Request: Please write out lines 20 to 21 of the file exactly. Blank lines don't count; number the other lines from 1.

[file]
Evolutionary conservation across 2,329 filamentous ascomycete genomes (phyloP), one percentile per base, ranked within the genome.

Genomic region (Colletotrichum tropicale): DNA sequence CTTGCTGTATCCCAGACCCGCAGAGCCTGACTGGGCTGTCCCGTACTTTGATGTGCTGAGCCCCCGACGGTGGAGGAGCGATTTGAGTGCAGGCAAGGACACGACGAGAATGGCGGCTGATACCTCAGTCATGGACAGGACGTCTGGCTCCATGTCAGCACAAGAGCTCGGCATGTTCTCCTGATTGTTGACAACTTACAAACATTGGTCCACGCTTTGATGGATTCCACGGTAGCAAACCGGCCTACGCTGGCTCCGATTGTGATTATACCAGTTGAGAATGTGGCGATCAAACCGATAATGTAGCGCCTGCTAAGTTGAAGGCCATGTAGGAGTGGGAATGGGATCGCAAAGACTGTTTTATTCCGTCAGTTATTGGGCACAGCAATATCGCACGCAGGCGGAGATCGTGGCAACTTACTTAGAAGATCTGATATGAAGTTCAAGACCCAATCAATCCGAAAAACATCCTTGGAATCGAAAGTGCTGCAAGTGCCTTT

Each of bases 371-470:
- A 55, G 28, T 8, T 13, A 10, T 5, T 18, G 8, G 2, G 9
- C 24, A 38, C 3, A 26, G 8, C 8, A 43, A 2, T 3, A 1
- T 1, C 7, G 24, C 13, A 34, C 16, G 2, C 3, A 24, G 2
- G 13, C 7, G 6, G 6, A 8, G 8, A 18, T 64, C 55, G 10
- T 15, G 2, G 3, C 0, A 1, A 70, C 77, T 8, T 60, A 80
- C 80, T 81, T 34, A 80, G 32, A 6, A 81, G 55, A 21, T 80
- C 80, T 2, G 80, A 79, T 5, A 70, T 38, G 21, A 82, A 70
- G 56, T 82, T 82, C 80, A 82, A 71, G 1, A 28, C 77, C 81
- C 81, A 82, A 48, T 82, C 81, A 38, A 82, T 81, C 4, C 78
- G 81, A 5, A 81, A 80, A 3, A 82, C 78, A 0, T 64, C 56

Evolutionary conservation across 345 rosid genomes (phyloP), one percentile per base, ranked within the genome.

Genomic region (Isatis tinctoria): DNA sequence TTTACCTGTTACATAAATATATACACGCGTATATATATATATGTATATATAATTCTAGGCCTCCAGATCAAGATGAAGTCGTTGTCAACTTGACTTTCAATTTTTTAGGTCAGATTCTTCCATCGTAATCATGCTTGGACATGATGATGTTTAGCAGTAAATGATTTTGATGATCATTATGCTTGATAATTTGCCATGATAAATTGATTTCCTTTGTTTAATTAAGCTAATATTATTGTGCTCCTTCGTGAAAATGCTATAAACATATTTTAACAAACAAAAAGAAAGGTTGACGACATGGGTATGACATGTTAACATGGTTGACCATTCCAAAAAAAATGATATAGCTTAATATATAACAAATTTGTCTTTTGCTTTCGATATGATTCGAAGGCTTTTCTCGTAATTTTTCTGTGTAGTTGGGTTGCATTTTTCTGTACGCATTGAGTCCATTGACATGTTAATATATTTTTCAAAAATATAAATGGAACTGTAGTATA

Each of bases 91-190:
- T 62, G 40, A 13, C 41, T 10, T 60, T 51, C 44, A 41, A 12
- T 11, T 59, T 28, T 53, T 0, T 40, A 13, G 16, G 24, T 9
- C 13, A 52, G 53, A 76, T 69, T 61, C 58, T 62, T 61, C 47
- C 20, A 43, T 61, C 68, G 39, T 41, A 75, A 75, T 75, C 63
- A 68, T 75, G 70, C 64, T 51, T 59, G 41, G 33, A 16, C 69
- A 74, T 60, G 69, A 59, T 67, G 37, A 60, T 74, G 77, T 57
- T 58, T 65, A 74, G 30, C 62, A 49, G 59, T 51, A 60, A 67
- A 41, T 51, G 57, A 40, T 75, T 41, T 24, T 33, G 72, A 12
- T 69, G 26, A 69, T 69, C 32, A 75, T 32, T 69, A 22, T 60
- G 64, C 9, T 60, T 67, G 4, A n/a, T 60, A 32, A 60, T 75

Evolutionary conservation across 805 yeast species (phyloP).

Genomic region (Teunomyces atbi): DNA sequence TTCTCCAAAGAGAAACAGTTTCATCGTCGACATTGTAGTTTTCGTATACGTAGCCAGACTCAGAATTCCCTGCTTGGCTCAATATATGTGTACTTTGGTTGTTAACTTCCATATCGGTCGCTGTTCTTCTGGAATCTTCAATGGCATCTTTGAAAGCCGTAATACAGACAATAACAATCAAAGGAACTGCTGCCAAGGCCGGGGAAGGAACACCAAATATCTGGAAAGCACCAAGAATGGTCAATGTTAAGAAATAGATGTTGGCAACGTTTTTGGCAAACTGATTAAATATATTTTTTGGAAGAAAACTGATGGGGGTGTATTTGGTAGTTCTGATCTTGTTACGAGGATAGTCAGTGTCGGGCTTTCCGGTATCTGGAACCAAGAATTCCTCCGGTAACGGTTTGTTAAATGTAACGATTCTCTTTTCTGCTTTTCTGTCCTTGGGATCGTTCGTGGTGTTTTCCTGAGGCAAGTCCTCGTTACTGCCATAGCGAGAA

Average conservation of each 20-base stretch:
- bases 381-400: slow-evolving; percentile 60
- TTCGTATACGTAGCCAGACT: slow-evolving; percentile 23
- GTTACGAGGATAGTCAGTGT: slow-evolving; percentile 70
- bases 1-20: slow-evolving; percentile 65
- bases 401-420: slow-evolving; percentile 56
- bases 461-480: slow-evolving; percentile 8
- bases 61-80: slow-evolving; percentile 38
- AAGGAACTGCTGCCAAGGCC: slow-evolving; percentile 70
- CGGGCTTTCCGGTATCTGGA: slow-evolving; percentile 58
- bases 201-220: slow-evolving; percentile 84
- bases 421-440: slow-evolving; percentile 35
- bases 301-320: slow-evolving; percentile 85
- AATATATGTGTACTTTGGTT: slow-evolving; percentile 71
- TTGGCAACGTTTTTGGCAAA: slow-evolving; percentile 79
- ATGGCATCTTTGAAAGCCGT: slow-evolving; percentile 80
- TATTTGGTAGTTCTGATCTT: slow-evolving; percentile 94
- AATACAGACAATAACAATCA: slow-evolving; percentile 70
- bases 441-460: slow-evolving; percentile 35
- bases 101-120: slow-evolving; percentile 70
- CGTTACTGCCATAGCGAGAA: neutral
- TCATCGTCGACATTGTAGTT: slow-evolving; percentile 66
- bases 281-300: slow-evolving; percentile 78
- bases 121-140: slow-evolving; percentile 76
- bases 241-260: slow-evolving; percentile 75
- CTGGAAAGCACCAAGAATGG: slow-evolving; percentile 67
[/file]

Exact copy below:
- C 20, A 43, T 61, C 68, G 39, T 41, A 75, A 75, T 75, C 63
- A 68, T 75, G 70, C 64, T 51, T 59, G 41, G 33, A 16, C 69